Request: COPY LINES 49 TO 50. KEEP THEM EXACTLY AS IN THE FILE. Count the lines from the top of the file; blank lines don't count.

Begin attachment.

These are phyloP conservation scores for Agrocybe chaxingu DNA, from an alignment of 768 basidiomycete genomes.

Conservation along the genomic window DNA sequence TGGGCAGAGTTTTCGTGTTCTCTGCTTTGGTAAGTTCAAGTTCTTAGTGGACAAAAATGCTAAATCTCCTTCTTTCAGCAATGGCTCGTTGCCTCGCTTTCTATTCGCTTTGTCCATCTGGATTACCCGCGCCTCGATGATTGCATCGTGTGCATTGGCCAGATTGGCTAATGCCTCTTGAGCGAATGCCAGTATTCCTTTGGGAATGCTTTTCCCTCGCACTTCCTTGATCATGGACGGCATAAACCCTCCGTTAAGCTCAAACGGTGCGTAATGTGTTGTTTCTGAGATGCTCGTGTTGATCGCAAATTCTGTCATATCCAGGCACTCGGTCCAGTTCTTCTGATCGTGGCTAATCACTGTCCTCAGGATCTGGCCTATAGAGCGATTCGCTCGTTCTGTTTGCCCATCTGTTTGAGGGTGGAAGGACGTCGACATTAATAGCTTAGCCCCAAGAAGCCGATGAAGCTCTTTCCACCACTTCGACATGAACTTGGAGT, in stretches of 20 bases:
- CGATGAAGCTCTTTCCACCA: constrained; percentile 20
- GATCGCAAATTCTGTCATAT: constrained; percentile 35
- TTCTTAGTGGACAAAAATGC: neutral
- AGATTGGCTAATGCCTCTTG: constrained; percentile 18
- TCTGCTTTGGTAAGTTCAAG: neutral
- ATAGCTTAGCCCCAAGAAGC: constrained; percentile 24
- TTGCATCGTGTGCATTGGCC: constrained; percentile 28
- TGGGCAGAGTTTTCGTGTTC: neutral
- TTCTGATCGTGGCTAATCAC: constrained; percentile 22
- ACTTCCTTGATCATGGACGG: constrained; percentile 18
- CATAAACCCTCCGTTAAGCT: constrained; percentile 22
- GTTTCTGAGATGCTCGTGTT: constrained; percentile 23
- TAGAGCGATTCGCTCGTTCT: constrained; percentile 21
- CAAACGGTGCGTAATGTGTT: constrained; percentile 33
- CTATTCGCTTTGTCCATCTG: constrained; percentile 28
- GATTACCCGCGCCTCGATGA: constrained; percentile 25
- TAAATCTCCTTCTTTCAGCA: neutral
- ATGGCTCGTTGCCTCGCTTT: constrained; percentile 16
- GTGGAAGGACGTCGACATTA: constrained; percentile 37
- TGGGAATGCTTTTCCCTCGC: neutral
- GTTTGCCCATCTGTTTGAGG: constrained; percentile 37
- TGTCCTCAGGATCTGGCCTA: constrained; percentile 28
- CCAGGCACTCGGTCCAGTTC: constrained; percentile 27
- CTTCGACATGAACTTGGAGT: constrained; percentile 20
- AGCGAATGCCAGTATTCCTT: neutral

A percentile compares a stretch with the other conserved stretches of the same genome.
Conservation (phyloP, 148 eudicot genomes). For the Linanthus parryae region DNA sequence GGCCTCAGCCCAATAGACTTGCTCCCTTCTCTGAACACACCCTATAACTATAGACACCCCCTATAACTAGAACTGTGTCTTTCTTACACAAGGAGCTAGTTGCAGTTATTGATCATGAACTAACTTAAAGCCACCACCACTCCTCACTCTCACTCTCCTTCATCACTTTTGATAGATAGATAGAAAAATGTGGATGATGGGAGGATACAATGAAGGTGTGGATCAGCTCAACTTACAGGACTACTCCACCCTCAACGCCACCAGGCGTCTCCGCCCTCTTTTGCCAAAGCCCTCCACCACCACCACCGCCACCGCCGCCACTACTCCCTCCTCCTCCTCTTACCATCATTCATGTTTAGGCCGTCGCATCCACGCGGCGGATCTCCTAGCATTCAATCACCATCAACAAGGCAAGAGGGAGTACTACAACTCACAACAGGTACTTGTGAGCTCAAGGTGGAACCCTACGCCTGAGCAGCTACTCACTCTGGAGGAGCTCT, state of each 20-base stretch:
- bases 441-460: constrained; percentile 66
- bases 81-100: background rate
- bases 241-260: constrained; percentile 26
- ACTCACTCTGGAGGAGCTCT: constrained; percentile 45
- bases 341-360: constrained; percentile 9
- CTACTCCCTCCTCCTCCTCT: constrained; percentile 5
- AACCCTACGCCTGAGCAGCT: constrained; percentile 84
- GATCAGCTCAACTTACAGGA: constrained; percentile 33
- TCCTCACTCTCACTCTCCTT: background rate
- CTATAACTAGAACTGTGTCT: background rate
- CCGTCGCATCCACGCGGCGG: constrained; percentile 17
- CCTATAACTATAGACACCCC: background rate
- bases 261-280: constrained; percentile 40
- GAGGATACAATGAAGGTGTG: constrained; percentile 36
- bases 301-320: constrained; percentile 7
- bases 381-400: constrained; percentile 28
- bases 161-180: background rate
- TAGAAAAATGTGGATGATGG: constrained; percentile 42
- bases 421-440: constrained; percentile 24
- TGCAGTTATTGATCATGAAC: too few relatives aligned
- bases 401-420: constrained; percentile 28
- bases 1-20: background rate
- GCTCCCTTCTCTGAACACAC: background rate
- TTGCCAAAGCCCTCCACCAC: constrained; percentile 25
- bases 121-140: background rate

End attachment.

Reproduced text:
- TGCAGTTATTGATCATGAAC: too few relatives aligned
- bases 401-420: constrained; percentile 28